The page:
When I was a judge in the Allahabad High Court ( 1991-2004 ) many cases came before me of inter-religious marriages. Almost all such cases were of a Hindu girl who fell in love with a Muslim boy, got converted to Islam, and married him by a Nikah ceremony.
In such cases, the girl’s father would file an FIR stating that his daughter had been abducted forcibly, and against that, a petition would be filed in the High Court.
In all these cases I would summon the couple in court, and ascertain only two things (1) the age of the girl. If she was above 18 years of age, the law regarded her as a major ( under the Indian Majority Act, 1875 ), and she had the legal right to marry or live with anyone (2) the wish of the girl.
If I was satisfied she was above 18 ( which could be ascertained from her school record or medical evidence ), and wanted to live with the young man, I quashed the FIR, set the couple free, and gave them police protection, if needed ( see Lata Singh vs State of UP, which judgment I gave when I was in the Supreme Court ).
I remember only one case where a Muslim girl married a Hindu man, and the girl’s father filed an FIR alleging abduction.
I summoned the couple to court. The girl was about 23 years old ( as evident from her school record ) and said before me that she wanted to live with the Hindu man.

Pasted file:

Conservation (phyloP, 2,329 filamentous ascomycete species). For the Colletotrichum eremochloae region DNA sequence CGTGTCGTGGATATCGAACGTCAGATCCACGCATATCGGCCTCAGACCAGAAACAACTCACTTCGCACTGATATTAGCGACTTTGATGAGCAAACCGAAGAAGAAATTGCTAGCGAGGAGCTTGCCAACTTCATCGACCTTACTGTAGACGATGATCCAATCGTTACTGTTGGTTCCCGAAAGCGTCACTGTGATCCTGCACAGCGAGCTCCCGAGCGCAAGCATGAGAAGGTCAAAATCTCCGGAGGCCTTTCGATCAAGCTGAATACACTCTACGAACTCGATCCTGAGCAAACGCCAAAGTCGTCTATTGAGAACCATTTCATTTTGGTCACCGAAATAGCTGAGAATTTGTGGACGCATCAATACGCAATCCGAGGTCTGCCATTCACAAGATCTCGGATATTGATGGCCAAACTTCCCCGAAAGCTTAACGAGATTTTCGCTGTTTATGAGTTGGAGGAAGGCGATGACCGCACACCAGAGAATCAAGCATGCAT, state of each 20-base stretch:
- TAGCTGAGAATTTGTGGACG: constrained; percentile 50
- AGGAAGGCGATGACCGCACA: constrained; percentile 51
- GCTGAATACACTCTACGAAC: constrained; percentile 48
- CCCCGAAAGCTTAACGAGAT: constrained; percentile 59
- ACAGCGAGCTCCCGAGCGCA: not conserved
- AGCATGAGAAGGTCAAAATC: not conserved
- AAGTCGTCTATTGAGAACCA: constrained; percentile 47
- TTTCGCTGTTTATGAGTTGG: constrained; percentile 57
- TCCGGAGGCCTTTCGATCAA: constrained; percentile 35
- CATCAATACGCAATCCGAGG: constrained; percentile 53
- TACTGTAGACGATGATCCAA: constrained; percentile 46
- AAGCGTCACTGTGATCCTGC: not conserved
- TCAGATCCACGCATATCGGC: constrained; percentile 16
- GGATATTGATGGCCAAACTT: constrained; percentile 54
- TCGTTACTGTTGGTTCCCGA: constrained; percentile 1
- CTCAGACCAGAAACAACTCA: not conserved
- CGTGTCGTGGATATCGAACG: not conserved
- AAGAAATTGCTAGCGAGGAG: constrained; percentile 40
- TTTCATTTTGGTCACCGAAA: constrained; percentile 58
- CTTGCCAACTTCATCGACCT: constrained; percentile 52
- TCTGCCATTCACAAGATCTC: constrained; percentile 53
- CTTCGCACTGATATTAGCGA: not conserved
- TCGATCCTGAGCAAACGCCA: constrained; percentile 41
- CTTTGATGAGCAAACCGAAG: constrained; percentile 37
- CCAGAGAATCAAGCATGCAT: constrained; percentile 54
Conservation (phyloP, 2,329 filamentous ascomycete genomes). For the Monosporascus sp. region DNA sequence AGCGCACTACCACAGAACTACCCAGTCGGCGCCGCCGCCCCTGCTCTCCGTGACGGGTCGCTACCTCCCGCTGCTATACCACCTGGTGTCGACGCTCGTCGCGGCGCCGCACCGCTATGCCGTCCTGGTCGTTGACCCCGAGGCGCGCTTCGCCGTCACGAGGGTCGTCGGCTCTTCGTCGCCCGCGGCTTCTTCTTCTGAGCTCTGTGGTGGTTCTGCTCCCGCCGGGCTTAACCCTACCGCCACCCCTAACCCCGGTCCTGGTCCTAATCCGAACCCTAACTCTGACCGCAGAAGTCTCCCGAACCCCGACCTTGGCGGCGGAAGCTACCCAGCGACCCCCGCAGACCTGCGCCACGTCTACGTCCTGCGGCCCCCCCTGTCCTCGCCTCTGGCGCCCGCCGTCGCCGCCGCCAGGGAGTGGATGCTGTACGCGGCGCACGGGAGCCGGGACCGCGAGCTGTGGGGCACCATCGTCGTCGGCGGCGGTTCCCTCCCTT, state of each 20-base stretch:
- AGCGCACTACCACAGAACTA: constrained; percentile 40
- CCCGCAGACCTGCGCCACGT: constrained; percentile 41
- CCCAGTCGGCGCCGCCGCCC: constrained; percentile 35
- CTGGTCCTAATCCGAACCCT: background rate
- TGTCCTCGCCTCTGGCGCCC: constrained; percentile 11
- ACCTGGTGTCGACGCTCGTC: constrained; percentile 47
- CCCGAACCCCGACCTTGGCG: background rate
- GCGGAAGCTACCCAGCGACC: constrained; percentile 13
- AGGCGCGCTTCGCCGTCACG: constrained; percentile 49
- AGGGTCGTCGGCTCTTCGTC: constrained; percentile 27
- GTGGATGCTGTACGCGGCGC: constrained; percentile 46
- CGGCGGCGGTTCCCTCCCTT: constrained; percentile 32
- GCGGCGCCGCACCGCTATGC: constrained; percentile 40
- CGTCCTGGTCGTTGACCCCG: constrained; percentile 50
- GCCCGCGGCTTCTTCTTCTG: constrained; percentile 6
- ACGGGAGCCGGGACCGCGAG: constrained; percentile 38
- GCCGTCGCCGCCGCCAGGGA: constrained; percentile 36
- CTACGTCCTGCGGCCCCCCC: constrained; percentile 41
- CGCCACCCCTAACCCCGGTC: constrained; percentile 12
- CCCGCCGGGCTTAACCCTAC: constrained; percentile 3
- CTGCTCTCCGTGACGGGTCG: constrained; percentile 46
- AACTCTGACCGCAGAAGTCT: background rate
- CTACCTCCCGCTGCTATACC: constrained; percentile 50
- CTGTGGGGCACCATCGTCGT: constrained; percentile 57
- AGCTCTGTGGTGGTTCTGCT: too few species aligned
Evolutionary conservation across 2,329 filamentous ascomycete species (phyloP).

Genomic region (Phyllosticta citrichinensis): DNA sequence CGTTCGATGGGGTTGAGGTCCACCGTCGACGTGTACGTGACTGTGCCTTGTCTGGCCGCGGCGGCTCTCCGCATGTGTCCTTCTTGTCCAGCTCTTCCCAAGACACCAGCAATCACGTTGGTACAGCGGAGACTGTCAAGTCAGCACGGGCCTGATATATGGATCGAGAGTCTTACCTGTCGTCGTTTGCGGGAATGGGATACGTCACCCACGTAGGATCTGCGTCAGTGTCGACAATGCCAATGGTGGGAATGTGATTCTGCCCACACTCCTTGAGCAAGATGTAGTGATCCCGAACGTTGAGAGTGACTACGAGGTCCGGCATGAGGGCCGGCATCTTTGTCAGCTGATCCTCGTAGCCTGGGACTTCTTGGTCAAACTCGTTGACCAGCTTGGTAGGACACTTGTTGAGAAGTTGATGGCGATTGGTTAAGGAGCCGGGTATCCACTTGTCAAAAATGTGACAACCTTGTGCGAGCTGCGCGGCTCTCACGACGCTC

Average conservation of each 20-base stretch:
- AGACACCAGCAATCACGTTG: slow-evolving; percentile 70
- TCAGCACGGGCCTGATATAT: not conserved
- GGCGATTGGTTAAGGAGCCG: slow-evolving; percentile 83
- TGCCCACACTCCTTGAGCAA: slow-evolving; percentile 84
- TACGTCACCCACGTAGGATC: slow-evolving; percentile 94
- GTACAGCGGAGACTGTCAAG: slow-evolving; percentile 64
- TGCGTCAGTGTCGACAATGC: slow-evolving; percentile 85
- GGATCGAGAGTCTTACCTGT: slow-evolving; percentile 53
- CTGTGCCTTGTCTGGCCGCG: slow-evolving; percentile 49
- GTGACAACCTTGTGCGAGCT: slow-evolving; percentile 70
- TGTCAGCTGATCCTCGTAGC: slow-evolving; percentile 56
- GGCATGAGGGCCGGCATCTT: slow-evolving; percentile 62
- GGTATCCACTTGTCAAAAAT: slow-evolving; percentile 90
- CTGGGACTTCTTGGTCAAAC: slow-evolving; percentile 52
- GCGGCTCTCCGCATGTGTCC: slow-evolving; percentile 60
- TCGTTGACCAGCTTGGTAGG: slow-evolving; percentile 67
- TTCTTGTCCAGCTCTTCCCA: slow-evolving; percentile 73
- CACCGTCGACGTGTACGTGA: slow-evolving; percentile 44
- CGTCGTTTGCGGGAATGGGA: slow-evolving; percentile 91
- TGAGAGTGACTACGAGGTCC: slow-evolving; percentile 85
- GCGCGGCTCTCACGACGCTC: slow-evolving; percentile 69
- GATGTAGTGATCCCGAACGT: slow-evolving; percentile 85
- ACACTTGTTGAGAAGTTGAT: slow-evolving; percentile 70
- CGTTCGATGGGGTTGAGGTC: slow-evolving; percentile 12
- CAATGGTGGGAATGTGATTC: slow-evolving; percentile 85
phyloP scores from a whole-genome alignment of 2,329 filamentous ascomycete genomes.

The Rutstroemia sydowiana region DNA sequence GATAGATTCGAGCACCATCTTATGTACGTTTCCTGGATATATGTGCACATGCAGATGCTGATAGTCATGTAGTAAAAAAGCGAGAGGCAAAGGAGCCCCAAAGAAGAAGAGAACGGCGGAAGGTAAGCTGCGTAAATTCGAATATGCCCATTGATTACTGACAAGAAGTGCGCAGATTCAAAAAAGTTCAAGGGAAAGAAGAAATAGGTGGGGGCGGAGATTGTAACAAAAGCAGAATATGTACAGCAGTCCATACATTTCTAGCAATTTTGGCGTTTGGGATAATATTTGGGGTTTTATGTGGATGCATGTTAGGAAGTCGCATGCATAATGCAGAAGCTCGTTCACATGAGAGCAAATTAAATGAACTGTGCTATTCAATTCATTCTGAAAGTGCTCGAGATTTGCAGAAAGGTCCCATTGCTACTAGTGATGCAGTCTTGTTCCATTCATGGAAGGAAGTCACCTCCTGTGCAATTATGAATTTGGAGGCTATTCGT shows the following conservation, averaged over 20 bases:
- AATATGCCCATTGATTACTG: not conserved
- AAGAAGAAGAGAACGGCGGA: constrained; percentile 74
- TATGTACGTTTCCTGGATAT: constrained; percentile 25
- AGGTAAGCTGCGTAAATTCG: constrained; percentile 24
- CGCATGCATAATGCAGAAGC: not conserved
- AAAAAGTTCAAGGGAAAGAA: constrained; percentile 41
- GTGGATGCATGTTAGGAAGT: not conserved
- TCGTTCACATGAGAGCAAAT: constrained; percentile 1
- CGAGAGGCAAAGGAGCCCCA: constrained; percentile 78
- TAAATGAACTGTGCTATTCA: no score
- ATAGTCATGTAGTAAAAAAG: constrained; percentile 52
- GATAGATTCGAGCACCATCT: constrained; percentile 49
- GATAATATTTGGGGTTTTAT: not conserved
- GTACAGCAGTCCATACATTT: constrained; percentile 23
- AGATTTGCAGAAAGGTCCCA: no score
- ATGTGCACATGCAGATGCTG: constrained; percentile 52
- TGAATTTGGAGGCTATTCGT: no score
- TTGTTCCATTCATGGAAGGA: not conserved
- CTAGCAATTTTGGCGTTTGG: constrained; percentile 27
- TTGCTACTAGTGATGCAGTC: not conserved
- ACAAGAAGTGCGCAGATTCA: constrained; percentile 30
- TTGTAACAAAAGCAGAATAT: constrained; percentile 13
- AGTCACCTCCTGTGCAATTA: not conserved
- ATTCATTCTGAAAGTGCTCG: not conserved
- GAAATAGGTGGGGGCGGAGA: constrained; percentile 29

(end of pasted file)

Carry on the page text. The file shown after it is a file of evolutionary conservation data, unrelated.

The previous evening a Muslim friend had come to my residence and requested that I should order the girl to be sent back to her parents, whom he evidently knew. I told him I would not have double standards. The same principle applied, whether the girl was a Hindu or Muslim. If she was above 18, she had the right to live with and/or marry whom she wished.
Next day when the case was taken up the girl’s father, who was present in court, started crying incessantly.
He appeared to be a respectable gentleman, dressed in a sherwani.
I told him that I could understand his grief. India is still broadly a conservative country, in which Hindus would like to marry their daughter to a Hindu, and Muslims to a Muslim. But, I told him, my hands were tied by the law, and according to the law once a girl is a major she can live with or marry anyone she chooses. Having said that, I decided accordingly.
Justice Markandey Katju